How We’ve Abused The Word ‘Insight’ Into Irrelevance

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Since the marketing world has made ‘insight’ its favourite buzzword, everyone is obliged to work it into everyday business conversation.

How we’ve abused the word ‘insight’ into irrelevance

These days, market researchers are under enormous pressure.

Every slide in the their presentation is expected to deliver an ‘insight’.

At best, what a well done exploratory research gets to is a ‘discovery’. Sometimes several interesting discoveries. Something you did not know before. And these have worth.

But they are not yet insights.

You, see, because a true insight for a brand involves a creative process. Consumers don’t speak in insights. Insights have to be deduced.

There’s an “aha” moment that connects other dots (that may not have been discovered during the research) but were always there. It’s unlikely the market research agency knew of the existence of those dots unless they’ve spent years on the brand or relevant category.

The connection comes in the form of an universal emotional truth, which was also so obviously always there, but no one, so far, has made the connection, yet.

Sounds complicated, but it happens in a flash. And, it invariably solves the problem.

There are now even insight generation techniques designed to engineer that flash.

But since the marketing world has made ‘insight’ its favourite buzzword, everyone is obliged to work it into everyday business conversation.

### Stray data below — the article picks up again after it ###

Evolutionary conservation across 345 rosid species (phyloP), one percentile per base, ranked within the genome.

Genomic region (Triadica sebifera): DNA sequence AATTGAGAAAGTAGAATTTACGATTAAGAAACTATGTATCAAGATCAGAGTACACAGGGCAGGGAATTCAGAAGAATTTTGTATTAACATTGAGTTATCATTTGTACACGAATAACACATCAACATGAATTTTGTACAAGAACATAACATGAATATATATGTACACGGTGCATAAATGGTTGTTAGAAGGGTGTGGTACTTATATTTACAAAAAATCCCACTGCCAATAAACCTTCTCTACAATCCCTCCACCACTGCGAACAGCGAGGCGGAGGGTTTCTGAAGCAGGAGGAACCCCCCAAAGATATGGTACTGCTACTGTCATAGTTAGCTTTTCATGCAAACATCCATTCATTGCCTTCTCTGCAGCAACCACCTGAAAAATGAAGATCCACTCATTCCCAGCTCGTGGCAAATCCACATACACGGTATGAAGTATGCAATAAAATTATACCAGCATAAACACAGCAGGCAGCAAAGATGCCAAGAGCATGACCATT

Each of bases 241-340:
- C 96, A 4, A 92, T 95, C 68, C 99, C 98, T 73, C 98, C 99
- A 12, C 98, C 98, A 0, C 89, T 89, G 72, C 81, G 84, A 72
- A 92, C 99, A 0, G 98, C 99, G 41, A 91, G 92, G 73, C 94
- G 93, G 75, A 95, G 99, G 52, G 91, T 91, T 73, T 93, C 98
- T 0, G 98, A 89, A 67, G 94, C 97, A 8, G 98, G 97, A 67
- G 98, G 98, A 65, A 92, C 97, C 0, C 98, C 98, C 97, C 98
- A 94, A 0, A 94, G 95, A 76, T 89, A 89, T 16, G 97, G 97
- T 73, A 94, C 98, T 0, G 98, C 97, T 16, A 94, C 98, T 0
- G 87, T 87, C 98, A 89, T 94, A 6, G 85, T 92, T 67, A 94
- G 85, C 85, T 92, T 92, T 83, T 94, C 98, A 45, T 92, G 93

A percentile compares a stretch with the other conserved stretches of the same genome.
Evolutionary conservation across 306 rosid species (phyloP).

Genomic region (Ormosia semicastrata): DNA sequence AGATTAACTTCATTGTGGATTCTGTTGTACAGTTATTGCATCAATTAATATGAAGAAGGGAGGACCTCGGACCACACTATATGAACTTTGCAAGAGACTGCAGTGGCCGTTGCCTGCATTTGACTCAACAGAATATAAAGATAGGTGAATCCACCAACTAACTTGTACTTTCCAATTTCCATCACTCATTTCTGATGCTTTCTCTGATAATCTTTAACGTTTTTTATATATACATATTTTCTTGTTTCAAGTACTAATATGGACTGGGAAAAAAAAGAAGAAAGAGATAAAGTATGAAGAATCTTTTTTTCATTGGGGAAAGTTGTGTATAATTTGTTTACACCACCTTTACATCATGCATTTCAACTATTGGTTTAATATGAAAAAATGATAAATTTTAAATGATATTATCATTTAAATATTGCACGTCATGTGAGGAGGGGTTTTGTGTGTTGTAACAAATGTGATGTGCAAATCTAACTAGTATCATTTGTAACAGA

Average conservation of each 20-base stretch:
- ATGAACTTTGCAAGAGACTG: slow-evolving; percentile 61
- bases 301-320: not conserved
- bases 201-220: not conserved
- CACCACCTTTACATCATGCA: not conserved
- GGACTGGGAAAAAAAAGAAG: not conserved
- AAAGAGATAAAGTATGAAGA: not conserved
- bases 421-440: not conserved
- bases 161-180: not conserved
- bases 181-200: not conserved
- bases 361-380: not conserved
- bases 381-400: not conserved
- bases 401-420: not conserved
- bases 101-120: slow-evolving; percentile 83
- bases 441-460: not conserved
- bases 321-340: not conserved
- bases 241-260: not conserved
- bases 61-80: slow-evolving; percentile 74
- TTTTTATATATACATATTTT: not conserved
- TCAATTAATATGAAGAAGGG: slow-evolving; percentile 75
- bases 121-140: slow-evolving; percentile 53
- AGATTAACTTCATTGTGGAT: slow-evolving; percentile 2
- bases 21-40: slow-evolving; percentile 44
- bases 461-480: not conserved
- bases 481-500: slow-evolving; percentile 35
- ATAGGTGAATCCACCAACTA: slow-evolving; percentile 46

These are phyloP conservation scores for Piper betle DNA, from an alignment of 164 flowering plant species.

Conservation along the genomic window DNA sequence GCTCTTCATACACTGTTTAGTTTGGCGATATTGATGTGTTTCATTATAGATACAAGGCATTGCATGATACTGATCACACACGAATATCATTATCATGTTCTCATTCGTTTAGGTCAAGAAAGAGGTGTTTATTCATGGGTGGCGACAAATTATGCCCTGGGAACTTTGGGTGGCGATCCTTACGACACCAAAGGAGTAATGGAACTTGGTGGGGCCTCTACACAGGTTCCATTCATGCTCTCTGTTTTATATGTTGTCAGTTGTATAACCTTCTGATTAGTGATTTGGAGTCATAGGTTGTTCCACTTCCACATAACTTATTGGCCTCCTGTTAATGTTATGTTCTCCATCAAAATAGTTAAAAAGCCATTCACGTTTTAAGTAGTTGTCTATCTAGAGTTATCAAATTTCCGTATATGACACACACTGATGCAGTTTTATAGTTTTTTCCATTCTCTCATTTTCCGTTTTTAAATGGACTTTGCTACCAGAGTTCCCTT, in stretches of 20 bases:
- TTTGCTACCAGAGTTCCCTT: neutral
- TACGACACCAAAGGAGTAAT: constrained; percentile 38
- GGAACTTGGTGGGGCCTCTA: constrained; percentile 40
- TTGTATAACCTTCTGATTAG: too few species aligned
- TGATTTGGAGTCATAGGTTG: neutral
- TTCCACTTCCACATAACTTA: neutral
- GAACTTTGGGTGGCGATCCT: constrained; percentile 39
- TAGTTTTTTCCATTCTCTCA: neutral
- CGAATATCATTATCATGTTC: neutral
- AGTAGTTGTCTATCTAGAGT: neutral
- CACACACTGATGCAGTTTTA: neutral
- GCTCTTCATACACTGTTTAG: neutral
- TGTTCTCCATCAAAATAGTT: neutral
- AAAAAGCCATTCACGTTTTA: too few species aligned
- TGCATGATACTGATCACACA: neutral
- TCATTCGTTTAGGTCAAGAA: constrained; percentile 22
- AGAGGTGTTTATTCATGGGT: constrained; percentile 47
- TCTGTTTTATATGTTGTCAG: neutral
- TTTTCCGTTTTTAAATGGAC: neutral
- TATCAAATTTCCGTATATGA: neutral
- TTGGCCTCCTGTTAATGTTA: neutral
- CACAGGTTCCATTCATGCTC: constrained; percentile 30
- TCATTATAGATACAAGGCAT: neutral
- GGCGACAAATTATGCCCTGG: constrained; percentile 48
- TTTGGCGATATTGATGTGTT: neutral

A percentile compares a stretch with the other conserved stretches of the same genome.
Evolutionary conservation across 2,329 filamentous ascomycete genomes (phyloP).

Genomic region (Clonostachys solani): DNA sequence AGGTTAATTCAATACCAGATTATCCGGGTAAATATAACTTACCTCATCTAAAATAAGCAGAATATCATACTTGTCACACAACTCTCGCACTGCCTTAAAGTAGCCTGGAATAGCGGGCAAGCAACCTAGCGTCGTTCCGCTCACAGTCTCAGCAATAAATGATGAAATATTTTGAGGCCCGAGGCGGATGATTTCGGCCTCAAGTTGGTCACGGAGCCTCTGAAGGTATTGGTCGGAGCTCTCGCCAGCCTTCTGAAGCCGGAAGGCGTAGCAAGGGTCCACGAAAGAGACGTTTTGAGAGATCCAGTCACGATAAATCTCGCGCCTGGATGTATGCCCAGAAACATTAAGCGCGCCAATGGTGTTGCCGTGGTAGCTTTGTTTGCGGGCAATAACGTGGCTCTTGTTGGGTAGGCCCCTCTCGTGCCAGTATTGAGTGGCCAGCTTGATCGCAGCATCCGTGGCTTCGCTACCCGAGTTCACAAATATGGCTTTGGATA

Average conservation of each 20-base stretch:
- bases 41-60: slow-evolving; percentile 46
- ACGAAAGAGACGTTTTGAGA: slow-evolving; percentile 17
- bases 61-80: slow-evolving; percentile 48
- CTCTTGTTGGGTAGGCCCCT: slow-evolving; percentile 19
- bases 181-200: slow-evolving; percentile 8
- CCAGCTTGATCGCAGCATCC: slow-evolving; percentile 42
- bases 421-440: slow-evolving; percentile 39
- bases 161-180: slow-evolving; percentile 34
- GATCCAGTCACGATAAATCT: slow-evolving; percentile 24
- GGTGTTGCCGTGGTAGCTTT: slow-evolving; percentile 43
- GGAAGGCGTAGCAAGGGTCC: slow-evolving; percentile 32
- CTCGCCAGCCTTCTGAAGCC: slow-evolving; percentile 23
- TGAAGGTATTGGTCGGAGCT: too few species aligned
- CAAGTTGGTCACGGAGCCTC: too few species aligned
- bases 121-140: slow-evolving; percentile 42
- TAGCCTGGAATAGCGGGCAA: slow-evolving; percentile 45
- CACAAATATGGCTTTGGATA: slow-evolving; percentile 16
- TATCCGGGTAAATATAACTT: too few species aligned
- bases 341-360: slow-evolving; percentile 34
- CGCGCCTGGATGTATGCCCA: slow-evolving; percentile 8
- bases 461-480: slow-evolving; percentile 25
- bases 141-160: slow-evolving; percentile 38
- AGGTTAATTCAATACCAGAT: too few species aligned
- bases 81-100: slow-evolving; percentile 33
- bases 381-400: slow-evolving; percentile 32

“What an insightful presentation!” Really? What problems did it solve?

“Thank you for sharing your insights”, people often write to me, and I cringe. I’ve usually just shared things they already ought to know.

When in doubt of how to impress, say “insight”, seems to be the rule of thumb.

If brand managers were so keen on finding insights, I wonder why they don’t directly engage with their consumers and prosumers. Because the chances of finding an insight do not increase with the sample size.

It increases with the level of curiosity with which you engage with the consumer you want to understand.

You don’t even need a formal questionnaire. You just need to observe.

And if you want a term that impresses, use “ethnography”.

Because that’s what this process of high quality engagement and observation is called.

Sumit Roy Thank you, Anokhi, Wilson, Drukta. Especially, Drukta. I am just a year younger than you and feel your pain! I often run workshops for people who are fresh MBAs. A simple rule of thumb makes explaining how brands can be built very easy. No one is allowed to use jargon during the workshop. If they do, they pay Rs. 10 or get a kick. Including the girls. I then deliberately use a piece of jargon to see if they've understood the rule, catch myself out and get one of the participants to kick me on the butt. Ice broken, the workshop goes along swimmingly. People start talking sense as they are only allowed to use words that are already in the dictionary, or they are using that word in the way it is defined in the dictionary!
06 Mar 2016 Reply
Thondup Tsering Sherpa ( a.k.a Drukta) Today I am 65. That means I've seen / heard / read the landing on the moon ; revlon's selling dream not a product ; the Beatles ; the Emergency (in India) ; the rise and fall of "reddifussion" ads etc etc. ; and before I forget , Cadbury's 1990's classic ad and of course Aldous Huxely's essay on advertisement .... and it amazes me how much deeper this so called market research bit is going .... it's fascinating and at the same time provides for laughs when I overhear some of these so called wiz boys and girls spouting terms like Mr Roy puts it ... it makes them look more shallow and foolish than informed
06 Mar 2016 Reply
Wilson Mathews (Guest) A well written article. So glad someone decided to talk about the overused 'insight'.
04 Mar 2016 Reply
Anokhi Mishra (Guest) "Insight" really has become an over-used, blanket term used for everything under the sun.
04 Mar 2016 Reply